82nd International Atlantic Economic Conference

October 13 - 16, 2016 | Washington, USA

The effects of voluntary corporate ESG disclosures on market financial performance and regulatory policy

Sunday, October 16, 2016: 11:15 AM
Sam Basu, Ph.D , College of Business, William Paterson University, Wayne, NJ
Rajiv Kashyap, Ph.D. , William Paterson University, Wayne, NJ
Sudha Mani, Ph.D. , William Paterson University, Wayne, NJ
Peter Caiazzo, Ph.D. , William Paterson University, Wayne, NJ
Overview and Background: In the United States, Europe and elsewhere in the world to a varying degree, environmental and societal consciousness, as applied to industry and business has been steadily increasing.  There are multiple reasons for this development, regulatory, legal penalties, and in general, greater consciousness about these matters in the society itself. Our research focuses on the voluntary participation of the corporate community in bringing this consciousness into corporate operating and financial practices in a pro-active manner.

Against this societal and corporate landscape, we posit the following issues.

  1.  Environmental (E),Social(S),Governance(G) performance can help reduce stock portfolio risk by drawing attention to material but often overlooked investment issues related to corporate ESG activities.

  2. Regulatory costs in these matters are very high and, uncontrolled, resulting in market inefficiencies.

  3. The voluntary ESG activities of firms and their market reactions shed  light into whether the investment community is indeed actively supporting  “sustainability”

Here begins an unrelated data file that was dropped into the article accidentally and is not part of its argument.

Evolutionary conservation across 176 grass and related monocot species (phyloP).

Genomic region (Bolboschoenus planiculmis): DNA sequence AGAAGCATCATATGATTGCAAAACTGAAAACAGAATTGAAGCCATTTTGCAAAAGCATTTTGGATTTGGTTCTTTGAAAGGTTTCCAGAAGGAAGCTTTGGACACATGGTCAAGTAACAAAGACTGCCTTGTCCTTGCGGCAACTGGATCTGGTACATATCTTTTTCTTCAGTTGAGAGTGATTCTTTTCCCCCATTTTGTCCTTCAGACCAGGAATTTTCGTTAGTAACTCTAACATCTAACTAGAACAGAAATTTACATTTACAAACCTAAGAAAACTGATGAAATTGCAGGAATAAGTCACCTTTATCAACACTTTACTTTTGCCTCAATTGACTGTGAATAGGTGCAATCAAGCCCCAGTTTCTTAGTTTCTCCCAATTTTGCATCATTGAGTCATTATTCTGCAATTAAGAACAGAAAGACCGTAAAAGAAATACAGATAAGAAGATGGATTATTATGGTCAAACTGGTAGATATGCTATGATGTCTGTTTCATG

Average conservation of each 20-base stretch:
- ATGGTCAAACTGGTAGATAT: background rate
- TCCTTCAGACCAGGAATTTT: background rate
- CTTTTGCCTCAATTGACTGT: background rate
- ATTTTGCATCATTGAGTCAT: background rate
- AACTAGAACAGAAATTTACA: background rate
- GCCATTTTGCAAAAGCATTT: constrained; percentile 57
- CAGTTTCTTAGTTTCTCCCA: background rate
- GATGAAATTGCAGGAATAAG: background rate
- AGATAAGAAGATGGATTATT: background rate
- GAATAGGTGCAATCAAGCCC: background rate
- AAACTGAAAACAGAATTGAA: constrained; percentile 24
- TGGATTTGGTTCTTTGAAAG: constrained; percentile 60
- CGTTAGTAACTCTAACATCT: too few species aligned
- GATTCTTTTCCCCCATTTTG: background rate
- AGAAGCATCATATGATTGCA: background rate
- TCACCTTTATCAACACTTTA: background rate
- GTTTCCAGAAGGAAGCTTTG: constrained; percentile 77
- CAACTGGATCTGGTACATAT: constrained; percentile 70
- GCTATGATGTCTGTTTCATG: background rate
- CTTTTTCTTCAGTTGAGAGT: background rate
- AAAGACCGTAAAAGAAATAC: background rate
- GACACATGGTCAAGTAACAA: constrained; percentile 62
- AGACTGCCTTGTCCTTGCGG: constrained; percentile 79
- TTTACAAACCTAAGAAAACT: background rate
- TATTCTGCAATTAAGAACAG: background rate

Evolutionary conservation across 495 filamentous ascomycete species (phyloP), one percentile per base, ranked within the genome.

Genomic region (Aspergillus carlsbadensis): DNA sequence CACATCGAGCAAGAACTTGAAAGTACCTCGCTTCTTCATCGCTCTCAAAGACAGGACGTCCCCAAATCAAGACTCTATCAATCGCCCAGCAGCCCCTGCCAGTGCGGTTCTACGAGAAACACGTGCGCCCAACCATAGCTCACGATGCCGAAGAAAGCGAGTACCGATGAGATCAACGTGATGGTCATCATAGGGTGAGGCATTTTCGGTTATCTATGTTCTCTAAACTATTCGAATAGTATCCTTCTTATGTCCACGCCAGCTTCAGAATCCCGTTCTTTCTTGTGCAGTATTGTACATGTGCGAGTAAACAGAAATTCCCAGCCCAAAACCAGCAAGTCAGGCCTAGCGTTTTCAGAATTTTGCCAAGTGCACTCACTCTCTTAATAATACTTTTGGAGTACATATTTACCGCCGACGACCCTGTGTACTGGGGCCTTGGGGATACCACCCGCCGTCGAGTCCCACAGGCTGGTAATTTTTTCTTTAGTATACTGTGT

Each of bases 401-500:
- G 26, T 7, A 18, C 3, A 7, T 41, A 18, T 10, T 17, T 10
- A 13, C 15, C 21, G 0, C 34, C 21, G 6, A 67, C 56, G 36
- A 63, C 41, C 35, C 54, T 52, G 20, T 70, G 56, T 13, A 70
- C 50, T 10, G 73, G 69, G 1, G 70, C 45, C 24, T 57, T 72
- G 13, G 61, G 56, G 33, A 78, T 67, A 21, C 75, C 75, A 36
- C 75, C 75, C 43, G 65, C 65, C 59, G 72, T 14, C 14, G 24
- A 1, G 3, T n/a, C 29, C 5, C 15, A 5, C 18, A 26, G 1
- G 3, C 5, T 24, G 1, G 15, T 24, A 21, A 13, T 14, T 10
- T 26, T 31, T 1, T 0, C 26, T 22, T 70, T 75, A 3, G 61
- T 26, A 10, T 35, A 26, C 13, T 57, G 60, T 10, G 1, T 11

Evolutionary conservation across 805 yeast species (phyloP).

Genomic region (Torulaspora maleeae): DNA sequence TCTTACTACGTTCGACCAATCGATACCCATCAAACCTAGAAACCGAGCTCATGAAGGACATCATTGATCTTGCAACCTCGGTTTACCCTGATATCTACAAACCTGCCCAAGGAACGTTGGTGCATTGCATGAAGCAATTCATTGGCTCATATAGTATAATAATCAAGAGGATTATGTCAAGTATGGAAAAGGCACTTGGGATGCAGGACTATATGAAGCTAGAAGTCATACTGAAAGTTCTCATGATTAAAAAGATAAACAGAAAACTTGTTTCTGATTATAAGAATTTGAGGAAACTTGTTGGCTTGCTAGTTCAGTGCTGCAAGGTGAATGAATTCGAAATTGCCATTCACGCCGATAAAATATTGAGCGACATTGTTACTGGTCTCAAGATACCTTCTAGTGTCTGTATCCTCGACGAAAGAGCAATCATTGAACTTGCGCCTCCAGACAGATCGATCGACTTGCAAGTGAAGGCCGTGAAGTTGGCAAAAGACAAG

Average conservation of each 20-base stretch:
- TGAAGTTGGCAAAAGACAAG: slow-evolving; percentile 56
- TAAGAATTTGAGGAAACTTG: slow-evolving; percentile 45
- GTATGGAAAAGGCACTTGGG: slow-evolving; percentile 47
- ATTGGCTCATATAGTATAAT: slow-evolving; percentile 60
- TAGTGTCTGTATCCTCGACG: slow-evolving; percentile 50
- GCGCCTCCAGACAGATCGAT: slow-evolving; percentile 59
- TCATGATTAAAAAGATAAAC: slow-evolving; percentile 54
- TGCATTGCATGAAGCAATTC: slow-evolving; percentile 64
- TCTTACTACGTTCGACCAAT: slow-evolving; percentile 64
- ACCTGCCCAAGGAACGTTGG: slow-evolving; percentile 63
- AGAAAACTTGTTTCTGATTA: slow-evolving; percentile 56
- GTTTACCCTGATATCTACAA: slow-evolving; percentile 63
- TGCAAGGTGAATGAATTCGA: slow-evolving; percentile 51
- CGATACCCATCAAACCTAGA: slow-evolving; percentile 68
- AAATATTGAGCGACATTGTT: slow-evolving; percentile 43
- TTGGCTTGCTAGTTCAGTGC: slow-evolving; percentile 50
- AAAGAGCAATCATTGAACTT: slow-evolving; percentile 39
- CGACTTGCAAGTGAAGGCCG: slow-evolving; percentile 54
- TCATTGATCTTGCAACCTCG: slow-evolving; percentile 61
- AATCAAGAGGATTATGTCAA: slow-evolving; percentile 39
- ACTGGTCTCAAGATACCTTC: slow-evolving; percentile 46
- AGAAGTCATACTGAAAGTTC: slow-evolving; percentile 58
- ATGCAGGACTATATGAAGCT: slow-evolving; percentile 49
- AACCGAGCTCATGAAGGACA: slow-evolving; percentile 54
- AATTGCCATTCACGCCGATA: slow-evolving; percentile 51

The research problem, involves the corporate ESG activities as measured by innovation as well as compliance in each ESG dimension, and how these, working through the vectors of corporate communication and social reputation against the backdrop of industry/firm characteristics impact financial measures commonly used in the market.  We look at beta, cost of capital, return on assets (ROA), cash flow characteristics and Tobin’s q and others.  The methodology involves applying various econometric models on a database of 2652 firms Kinder, Lydenberg and Domini (KLD) and Bloomberg professional databases, 2007-2013). We also test standard theories of risk vs. return and applied economic performativity theory, media agency theory and organization information theory.

Results/Expected Results

So far, we have found that 1. Firms with higher (better) ESG disclosures exhibit lower capital market risk, 2. Markets amplify the effects of positive disclosures and 3. But negative disclosure effects are neither amplified nor dampened.

Policy Implications:

  1. Voluntary disclosures mange risks and lower regulatory costs, suggesting a balance between mandated and voluntary disclosures. 2 and 3 suggest that a more nuanced, optimal approach is better for both regulators and corporate communicators.